Vs 10b says “He has put him to grief,” which means ‘to be weak, sick, afflicted, to be diseased, to be wounded.’
There are many false teachers today that wrongfully teach ‘good health’ thru salvation, or that the Lord heals the sick when they draw nearer to the Lord. This verse refutes that false teaching, because the Father even made His only Son sick.
Vs 10c says “If He would render Himself as a guilt offering.”
Christ became the sin offering, the sin sacrifice, the Passover Lamb.
It says in 1 Cor 5:7 “Cleanse out the old leaven that you may be a new lump, as you really are unleavened. For Christ, our Passover lamb, has been sacrificed.”
Vs 10d says “he shall see his offspring.”
The LORD will see his offspring, the fruit of His labor, which are those that will become born-again. That is those whom he placated Gods wrath for.
Vs 10e says “he shall prolong his days;”
This refers to the time subsequent to His ‘death and burial.’ Only His bodily resurrection could serve to fulfill a prediction like this.
To be able to see His Seed, the suffering Servant must rise from His grave.
Vs 10f says “And the good pleasure of the Lord will prosper in His hand.”
As another scholar said, “This amazing statement is true because Christ was delivered up according to the definite plan and foreknowledge of God.”
Moving onto Vs 11, here we will also see an implication of the ‘doctrine of justification.’
Vs 11 says, “As a result of
the anguish of His soul, He will see it and be
By His knowledge the Righteous One, My Servant, will justify the many, As He will bear their iniquities.”
This ‘knowledge’ is speaking of Gods foreknowledge of this Divine plan.
The LORD foreknew the solution to His church’s sin problem.
As one commentary reads, “Jesus didn’t wrestle sinners to safety, out of the hands of an angry God. His sacrifice to save sinners, was in perfect harmony with the will of the Father.”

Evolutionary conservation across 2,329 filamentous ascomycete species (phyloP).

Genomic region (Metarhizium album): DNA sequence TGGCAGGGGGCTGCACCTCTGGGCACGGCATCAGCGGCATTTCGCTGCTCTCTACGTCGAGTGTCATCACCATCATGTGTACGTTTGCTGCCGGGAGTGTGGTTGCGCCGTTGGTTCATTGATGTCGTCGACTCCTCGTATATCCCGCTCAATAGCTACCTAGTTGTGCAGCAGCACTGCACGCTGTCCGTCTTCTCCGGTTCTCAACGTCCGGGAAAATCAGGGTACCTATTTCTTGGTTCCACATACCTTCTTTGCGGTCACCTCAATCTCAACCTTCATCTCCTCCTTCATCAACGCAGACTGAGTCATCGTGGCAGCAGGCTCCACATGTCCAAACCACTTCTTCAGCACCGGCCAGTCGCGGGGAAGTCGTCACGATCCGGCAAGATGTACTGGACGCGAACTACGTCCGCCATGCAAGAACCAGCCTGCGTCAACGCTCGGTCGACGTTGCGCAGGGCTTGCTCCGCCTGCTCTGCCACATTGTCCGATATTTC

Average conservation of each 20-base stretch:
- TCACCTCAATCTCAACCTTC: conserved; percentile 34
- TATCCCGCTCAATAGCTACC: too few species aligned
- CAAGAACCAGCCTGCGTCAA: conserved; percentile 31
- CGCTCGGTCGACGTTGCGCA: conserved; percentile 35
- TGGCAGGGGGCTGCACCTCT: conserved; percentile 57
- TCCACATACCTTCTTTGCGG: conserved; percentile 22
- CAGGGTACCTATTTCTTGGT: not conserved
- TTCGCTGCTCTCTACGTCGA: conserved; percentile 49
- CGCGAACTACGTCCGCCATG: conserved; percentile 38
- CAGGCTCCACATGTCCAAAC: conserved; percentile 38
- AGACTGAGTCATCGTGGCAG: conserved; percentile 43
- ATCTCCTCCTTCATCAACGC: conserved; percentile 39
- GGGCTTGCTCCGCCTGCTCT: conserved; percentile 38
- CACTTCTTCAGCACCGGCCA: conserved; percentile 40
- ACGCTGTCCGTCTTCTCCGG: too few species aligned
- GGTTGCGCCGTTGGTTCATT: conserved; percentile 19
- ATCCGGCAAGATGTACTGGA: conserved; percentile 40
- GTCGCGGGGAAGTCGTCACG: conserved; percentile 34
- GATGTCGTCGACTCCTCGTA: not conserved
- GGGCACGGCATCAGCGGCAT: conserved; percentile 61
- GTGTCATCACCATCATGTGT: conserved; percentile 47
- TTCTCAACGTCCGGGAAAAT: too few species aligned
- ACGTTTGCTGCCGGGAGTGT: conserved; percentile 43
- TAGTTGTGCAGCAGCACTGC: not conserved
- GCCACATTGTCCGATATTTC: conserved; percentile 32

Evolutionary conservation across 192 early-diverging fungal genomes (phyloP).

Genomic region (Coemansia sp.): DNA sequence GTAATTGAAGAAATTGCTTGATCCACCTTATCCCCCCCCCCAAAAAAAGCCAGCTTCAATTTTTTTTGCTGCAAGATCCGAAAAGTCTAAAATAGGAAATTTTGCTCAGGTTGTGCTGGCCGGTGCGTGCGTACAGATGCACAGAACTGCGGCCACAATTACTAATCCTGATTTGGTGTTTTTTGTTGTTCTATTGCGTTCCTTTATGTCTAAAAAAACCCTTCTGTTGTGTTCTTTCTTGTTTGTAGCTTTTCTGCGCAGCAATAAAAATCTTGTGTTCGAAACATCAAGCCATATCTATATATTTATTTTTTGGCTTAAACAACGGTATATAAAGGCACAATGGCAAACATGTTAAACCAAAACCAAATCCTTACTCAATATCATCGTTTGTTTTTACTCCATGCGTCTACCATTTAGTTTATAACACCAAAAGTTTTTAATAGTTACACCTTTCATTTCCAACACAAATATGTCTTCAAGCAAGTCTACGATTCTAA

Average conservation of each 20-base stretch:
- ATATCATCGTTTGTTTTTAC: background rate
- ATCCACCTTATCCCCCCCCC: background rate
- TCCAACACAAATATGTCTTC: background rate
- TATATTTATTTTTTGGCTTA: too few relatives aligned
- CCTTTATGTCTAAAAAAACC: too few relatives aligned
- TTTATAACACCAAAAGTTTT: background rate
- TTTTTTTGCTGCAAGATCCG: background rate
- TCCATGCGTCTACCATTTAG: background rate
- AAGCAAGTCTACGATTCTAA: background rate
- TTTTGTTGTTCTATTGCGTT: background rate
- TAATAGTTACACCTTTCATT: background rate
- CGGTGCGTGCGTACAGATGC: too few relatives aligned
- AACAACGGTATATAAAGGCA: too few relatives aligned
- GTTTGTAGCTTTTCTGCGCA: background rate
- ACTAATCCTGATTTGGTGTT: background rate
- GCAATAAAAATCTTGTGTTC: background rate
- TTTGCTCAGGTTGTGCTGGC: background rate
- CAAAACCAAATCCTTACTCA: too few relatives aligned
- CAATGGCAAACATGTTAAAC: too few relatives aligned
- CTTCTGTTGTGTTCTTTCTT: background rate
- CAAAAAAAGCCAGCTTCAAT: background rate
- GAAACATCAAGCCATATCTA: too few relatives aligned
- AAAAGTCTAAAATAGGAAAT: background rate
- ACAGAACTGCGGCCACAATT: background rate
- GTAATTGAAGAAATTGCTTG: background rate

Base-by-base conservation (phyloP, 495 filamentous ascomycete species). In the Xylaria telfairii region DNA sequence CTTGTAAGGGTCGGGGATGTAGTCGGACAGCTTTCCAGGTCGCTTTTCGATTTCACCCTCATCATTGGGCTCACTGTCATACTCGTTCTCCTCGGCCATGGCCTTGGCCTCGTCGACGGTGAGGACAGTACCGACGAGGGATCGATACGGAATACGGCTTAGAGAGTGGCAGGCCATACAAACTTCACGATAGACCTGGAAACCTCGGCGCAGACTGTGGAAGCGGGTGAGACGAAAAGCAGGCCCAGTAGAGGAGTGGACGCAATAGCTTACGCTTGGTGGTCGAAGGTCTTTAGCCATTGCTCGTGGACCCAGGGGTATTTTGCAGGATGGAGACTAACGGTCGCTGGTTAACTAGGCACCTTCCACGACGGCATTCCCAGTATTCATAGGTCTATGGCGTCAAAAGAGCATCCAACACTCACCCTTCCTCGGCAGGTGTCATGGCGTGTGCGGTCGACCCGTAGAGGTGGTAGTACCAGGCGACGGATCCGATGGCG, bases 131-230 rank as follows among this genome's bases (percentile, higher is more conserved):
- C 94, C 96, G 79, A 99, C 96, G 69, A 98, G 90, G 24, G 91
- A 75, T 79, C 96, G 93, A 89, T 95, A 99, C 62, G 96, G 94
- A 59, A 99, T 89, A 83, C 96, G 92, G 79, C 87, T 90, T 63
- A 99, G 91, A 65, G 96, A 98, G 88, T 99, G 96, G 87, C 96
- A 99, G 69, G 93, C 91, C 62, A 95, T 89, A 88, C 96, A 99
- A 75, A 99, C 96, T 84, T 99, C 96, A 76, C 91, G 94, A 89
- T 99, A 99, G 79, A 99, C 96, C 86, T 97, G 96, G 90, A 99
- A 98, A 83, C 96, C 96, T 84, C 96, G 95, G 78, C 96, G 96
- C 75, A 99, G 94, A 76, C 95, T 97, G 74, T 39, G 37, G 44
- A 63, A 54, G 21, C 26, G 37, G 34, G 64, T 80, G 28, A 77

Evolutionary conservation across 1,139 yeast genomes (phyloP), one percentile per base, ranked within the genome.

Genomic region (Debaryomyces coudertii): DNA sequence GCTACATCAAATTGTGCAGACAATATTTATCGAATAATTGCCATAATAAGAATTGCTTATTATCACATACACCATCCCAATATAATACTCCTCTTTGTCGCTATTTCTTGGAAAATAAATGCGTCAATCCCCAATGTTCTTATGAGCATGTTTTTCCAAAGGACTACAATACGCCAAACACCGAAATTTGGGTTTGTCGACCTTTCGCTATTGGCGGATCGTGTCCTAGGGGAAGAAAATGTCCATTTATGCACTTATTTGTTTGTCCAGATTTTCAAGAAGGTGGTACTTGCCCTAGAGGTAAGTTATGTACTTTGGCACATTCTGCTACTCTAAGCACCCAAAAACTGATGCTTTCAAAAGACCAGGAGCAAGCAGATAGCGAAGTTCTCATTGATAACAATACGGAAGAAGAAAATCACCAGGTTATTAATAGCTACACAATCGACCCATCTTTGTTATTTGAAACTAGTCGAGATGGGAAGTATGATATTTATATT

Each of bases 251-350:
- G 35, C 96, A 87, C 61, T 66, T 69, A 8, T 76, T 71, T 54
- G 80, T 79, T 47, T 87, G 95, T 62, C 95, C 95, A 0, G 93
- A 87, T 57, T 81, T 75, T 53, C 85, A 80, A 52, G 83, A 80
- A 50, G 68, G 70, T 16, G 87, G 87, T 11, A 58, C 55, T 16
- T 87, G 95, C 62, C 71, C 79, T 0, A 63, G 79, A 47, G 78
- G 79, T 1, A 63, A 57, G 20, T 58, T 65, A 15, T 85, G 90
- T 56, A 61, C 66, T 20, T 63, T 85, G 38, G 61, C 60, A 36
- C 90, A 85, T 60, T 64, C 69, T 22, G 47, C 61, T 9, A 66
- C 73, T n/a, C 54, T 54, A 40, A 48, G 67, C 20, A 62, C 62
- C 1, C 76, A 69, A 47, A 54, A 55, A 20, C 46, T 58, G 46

In the following cross reference verse, we’ll also see the doctrines of ‘original sin’ and ‘justification.’
Romans 5:18-19 says, “Therefore, as through one man’s offense judgment came to all men, resulting in condemnation, even so through one Man’s righteous act the free gift came to all men, resulting in justification of life. For as by one man’s disobedience many were made sinners, so also by one Man’s obedience many will be made righteous.”
We were born sinners because of the first Adams sin, and some will become justified, saved, and accounted righteous, because of the Last Adams death burial and resurrection. Whereas He forever defeated death, and conquered sin for His elect.
What occurred on this cross was a ‘legal transaction with forensic value.’ But only for that those that would repent, and put their faith and trust in Christ.
In that Romans 5 verse it says “by one Man’s obedience, many will be made righteous.” Some of your translations say justified, rather than ‘made righteous.’
This “made or accounted righteous’ demonstrates the ‘doctrine of imputation,’ and ‘justification’ as the ‘righteousness of Christ’ is imputed (or transferred) over to those that would become saved, and that saved sinners’ sin is imputed upon Christ.
The next verse is our last verse.
Vs 12 says, “Therefore, I will allot Him a portion with the
great, and He will divide the booty
with the strong; Because He poured out
Himself to death,
And was numbered with the transgressors; Yet He Himself bore the sin of many,
And interceded for the transgressors.”
Having penned all of chapter 53, the prophet Isaiah now ‘wraps it up’ by saying “Therefore.”
Here the Father divides the “booty” (or “spoils”) of victory with His Triumphant Son.
I love what John Wycliffe said of this “spoil.” “This spoil is ‘The booty of precious souls won to Christ, through the preaching of the Gospel.”
It says He ‘poured-out His soul,’ which speaks of how He gave Himself up for Gods elect.
It says Christ was “numbered with transgressors.” This speaks of how Christ was counted amongst a sinful populace or people, as He assumes a role among sinful humans.
It says Christ bore the sins of “many.” Notice it does not say “all,” but only “many.” These “many” are a particular class of people from ‘all’ over the world. It is those that would become ‘redeemed” or born-again. That is why we call His limited atonement a ‘particular’ atonement.
It says He “makes intercession for the transgressors.”
This is referring to the office of the Intercessory High Priest.
Let me close with these thoughts.
For Christians it says in 1st John 1:9….
It says in Hebrews 7:25, “Consequently, he is able to save to the uttermost those who draw near to God through him, since he always lives to make intercession for them.”
Hebrews 9:24 says, “For Christ has entered, not into holy places made with hands, which are copies of the true things, but into heaven itself, now to appear in the presence of God on our behalf.”